Breathe new life into your old home router

USB Drives

To add USB drives, remotely SSH into the router and enter the code from Listing 1. After the USB packages are loaded, reboot the router.

Listing 1

Adding USB Drives Remotely

## update okpg is required to get info on new packages
opkg update
## get packages for USB2/3 and ext4 type devices
opkg install block-mount e2fsprogs kmod-fs-ext4 kmod-usb-storage kmod-usb2 kmod-usb3

Under the System menu, you will now see the Mount Points item has been added to the LuCI web interface. This option allows for easy addition and removal of portable USB drives (Figure 4).

Figure 4: The LuCI web interface lets you mount portable USB drives.

Adding USB drives to a router opens up the possibility of a number of interesting projects, such as a SAMBA file/printer server, an FTP server, or a Network File System (NFS).

USB Webcam Project

For a fun router project, you can connect a USB webcam and start a video-streaming service. A number of excellent USB video solutions are available, but you need to ensure that the router's small memory size can accommodate the video package and all its dependencies. A good lightweight USB video option is mjpg-streamer, which can be installed with the code in Listing 2.

Listing 2

Installing mjpg-streamer

## install video streaming software and nano editor
opkg install kmod-video-uvc mjpg-streamer nano
## enable video service
## edit config file, and set "option enable '1'
nano /etc/config/mjpg-streamer

Once you've installed mjpg-streamer, you need to start the video service:

## to start the service:
/etc/init.d/mjpg-streamer start
## to enable the service to start on
/etc/init.d/mjpg-streamer enable

You can access the USB webcam as a web page from the router's IP with the default port of 8080 (Figure 5).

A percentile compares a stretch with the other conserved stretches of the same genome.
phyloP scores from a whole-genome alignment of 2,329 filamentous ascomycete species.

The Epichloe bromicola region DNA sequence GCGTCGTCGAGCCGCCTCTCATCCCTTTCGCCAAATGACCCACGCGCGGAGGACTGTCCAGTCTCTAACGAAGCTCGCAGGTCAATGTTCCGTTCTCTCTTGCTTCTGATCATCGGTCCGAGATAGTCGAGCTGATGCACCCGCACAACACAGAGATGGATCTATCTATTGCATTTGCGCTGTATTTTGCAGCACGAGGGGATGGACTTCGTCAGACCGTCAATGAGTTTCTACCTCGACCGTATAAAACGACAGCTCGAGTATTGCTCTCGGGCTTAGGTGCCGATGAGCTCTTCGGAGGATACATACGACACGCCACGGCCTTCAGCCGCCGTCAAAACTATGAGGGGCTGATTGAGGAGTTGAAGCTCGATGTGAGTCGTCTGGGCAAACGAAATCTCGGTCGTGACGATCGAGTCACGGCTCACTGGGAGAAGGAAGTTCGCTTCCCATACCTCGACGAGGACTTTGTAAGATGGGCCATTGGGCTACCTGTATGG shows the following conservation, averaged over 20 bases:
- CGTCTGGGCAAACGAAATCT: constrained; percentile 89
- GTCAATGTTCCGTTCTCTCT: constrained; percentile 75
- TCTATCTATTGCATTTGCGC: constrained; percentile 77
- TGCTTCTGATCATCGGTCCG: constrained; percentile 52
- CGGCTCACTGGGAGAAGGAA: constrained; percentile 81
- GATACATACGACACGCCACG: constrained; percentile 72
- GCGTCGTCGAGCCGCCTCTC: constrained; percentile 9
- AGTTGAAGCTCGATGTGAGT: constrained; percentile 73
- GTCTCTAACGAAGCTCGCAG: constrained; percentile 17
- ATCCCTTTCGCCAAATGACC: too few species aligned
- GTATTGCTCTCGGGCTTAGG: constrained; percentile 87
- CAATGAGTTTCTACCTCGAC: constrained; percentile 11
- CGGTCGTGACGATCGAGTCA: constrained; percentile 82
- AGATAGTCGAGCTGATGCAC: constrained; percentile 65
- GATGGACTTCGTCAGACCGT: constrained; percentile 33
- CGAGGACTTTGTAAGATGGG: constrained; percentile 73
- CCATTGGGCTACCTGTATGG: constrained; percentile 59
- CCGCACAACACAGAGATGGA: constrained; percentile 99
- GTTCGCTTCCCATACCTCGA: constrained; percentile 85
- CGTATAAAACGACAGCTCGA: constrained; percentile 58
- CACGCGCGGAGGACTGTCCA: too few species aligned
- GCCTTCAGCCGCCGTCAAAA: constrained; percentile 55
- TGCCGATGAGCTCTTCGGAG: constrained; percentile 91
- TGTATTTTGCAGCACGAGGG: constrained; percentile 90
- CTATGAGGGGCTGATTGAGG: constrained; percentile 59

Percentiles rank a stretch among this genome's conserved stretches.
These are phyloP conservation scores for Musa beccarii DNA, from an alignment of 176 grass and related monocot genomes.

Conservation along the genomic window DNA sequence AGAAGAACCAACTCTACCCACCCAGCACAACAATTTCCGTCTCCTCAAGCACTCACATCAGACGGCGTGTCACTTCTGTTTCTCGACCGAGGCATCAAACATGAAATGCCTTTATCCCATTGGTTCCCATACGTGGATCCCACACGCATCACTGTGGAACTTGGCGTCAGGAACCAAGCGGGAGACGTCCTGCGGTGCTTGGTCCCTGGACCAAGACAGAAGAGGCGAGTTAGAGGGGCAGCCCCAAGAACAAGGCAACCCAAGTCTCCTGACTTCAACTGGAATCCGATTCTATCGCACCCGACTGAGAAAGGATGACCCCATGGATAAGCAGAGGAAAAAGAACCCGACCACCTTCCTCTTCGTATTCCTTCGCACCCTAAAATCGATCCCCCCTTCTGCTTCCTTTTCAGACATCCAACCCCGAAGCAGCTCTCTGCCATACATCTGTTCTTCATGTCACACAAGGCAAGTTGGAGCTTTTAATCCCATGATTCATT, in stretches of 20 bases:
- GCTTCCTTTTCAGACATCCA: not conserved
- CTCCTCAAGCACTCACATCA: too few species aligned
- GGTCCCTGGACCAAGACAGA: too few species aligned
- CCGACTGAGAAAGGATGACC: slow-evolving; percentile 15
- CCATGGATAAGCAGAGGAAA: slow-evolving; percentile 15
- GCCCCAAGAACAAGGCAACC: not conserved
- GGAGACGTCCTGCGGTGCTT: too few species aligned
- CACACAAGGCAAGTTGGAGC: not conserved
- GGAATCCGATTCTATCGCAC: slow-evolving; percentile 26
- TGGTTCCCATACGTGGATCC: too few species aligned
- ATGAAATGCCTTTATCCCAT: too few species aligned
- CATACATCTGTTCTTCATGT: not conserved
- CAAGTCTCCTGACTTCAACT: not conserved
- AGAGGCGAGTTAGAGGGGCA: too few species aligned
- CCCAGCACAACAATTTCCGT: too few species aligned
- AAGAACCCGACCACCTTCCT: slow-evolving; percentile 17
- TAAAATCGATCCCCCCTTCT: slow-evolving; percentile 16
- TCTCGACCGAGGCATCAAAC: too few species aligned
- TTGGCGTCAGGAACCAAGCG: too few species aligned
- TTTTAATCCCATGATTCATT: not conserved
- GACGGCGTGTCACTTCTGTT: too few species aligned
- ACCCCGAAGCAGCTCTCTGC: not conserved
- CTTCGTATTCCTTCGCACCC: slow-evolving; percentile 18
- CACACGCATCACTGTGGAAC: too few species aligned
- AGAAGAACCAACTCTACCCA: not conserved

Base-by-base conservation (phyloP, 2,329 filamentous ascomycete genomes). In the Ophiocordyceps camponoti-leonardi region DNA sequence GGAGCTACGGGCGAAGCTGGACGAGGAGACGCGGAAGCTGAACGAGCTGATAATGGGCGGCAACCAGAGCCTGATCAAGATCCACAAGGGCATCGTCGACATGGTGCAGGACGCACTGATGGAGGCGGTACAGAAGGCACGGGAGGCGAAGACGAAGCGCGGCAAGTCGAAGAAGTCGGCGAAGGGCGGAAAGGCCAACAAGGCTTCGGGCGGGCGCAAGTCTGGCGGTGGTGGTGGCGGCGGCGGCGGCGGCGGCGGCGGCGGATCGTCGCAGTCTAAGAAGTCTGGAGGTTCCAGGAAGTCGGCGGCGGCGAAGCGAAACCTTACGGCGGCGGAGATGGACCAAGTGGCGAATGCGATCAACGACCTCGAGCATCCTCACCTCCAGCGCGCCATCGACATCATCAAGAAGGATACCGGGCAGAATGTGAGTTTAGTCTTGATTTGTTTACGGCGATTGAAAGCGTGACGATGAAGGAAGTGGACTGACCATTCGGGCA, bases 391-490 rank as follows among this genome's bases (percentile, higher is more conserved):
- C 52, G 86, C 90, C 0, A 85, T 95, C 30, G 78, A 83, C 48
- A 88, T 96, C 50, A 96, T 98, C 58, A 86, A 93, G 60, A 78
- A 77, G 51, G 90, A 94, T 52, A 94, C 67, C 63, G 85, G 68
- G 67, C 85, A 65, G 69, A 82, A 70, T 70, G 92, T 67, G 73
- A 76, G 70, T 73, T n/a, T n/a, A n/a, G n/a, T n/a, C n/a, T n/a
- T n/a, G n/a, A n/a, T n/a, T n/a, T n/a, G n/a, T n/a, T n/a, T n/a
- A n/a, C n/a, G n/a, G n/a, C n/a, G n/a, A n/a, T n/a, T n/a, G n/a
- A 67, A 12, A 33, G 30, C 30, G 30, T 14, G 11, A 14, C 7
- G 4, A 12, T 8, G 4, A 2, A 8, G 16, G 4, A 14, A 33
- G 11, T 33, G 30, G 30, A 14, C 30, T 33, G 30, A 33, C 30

Figure 5: Use port 8080 on your router's IP to view the USB webcam.

USB-Serial Connections

A router doesn't have external General Purpose Input/Output (GPIO) pins like a Raspberry Pi or an Arduino, but USB ports can be used to pass data.

Because there aren't a lot of USB sensors available, a good workaround to this problem is to use an older microcontroller. Low-end modules such as the Arduino Nano, littleBits Arduino Bit, or a BBC micro:bit can be directly connected to sensors, and the data can be passed with the USB-to-Serial interface.

To start the video service, you need to enable USB-to-Serial communications in OpenWRT:

## add USB-Serial packages
opkg install kmod-usb-serial kmod-usb-acm
## add terminal config package
opkg install coreutils-stty

For our project, we used a BBC micro:bit [4], which is very user-friendly for coding: It only took five blocks to send the on-board temperature reading and to show the value on the front panel (Figure 6).

Figure 6: The micro:bit code for USB-to-Serial communications can be completed in five blocks.

The OpenWRT firmware runs a light version of the Bash shell called Ash. The Ash script in Listing 3 connects to the micro:bit USB port and prints out the temperature data.

Listing 3

Reading USB-Serial Data

# - reads microbit temperature
# set terminal speed
stty -F /dev/ttyACM0 115200
# read USB-Serial device (/dev/ttyACM0)
while read -r line < /dev/ttyACM0; do
  echo " Temp: $line DegC"

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